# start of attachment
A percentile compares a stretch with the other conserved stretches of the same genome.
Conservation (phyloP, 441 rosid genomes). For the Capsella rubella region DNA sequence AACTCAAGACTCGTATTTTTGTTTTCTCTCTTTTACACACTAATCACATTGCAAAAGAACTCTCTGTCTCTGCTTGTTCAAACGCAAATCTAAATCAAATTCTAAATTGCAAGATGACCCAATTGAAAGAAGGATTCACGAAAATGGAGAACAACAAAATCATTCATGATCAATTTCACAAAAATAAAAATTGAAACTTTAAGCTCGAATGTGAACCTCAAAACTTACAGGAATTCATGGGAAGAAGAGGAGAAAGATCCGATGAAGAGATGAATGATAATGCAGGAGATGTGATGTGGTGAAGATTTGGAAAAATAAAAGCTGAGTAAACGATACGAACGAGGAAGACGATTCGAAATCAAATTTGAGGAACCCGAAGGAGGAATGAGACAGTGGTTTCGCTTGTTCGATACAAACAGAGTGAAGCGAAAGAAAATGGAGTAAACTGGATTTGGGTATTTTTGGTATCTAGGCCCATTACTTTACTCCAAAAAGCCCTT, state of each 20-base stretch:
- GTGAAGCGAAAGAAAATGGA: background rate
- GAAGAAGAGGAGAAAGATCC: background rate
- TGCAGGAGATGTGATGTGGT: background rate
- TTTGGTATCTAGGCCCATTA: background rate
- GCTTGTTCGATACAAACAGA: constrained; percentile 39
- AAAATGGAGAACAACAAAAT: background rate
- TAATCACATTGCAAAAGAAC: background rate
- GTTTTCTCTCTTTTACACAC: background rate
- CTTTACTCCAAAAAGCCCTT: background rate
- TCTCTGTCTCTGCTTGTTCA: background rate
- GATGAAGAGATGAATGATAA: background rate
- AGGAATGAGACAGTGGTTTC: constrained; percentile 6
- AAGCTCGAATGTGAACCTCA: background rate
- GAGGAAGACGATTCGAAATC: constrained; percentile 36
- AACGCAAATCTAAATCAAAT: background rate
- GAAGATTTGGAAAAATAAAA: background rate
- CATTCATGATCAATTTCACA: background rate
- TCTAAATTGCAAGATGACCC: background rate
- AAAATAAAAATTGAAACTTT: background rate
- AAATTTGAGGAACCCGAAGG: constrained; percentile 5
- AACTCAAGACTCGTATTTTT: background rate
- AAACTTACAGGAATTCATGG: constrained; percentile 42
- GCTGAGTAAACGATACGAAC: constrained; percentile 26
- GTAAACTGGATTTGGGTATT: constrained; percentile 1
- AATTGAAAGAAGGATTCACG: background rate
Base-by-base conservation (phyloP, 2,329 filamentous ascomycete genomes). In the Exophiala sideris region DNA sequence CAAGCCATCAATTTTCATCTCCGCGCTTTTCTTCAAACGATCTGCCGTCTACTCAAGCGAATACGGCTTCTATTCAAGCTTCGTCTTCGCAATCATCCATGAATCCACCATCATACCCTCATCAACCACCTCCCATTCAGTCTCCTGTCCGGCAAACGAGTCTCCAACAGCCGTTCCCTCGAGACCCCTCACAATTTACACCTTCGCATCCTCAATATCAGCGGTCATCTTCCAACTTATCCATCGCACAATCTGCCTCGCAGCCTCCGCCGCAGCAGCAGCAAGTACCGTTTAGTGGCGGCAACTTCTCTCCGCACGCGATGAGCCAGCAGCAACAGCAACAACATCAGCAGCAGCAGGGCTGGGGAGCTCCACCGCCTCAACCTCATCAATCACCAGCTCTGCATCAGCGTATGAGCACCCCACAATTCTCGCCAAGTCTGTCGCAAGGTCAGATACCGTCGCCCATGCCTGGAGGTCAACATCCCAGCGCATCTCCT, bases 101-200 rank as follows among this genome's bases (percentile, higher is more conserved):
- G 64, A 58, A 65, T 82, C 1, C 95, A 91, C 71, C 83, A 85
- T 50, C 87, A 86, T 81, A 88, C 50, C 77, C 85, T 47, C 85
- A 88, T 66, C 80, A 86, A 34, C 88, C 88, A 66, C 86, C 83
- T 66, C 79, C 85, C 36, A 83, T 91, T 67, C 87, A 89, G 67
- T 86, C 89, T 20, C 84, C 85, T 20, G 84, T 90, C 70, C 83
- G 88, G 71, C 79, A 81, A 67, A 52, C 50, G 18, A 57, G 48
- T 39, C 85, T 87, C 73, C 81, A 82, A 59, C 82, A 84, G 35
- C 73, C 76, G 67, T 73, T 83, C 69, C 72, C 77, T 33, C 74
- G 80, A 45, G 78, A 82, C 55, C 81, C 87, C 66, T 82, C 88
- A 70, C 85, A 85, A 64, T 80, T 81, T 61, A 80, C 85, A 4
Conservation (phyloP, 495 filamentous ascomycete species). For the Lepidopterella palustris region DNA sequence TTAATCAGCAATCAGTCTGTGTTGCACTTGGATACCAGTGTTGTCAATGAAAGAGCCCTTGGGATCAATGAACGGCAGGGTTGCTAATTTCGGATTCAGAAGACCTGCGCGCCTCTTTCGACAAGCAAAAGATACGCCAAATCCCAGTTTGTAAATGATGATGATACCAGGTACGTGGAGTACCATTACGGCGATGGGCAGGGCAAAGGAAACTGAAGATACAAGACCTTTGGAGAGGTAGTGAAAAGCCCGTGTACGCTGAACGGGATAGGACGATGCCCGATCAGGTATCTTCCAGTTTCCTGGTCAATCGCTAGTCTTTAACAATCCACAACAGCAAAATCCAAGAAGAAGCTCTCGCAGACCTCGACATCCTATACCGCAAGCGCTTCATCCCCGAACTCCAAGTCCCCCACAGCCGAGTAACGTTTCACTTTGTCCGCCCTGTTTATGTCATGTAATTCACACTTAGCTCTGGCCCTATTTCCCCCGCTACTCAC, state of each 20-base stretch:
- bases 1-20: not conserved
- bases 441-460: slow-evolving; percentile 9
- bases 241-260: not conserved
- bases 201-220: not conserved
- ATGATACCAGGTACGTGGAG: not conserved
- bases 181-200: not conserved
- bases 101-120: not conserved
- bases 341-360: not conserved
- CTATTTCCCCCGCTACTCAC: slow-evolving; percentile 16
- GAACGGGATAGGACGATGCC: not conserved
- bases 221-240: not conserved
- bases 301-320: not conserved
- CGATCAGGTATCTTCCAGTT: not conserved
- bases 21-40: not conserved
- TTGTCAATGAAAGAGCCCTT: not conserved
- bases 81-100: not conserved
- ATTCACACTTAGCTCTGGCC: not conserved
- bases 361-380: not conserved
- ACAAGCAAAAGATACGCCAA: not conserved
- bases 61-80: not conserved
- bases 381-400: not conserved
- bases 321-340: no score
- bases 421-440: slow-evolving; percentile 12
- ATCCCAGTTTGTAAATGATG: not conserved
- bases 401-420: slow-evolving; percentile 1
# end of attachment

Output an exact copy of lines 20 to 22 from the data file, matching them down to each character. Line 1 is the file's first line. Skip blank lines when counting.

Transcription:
- TCTAAATTGCAAGATGACCC: background rate
- AAAATAAAAATTGAAACTTT: background rate
- AAATTTGAGGAACCCGAAGG: constrained; percentile 5